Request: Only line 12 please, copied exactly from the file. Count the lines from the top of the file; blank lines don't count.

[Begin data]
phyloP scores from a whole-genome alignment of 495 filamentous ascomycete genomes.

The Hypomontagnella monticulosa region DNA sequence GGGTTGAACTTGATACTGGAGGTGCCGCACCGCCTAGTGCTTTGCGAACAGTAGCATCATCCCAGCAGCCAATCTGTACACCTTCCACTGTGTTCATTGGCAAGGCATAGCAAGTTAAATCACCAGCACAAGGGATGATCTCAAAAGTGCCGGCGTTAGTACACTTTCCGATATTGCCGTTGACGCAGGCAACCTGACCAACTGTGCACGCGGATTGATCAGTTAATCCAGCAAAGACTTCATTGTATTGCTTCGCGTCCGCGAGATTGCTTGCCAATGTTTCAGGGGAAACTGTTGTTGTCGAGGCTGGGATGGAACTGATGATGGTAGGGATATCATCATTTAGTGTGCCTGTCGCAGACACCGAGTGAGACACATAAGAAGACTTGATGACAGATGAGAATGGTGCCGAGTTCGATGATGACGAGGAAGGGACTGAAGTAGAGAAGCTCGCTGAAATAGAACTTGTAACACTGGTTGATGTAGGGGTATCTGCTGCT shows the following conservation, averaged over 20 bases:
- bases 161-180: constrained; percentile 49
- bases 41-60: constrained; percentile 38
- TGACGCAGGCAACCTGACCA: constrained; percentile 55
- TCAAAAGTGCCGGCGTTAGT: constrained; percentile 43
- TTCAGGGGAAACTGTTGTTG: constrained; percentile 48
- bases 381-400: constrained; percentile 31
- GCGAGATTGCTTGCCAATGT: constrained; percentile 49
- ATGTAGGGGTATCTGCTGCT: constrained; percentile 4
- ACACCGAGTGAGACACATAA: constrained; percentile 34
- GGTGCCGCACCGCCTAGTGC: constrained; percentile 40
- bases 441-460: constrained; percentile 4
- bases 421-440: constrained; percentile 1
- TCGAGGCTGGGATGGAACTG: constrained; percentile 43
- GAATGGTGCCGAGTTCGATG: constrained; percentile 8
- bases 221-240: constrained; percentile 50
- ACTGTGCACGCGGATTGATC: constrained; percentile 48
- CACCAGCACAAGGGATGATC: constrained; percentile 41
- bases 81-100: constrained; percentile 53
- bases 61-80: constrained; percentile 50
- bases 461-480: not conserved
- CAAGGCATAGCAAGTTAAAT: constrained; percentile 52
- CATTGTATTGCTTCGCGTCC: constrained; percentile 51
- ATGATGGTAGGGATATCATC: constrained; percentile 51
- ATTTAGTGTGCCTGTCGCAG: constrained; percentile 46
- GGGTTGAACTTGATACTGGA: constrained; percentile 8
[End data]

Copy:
- GGTGCCGCACCGCCTAGTGC: constrained; percentile 40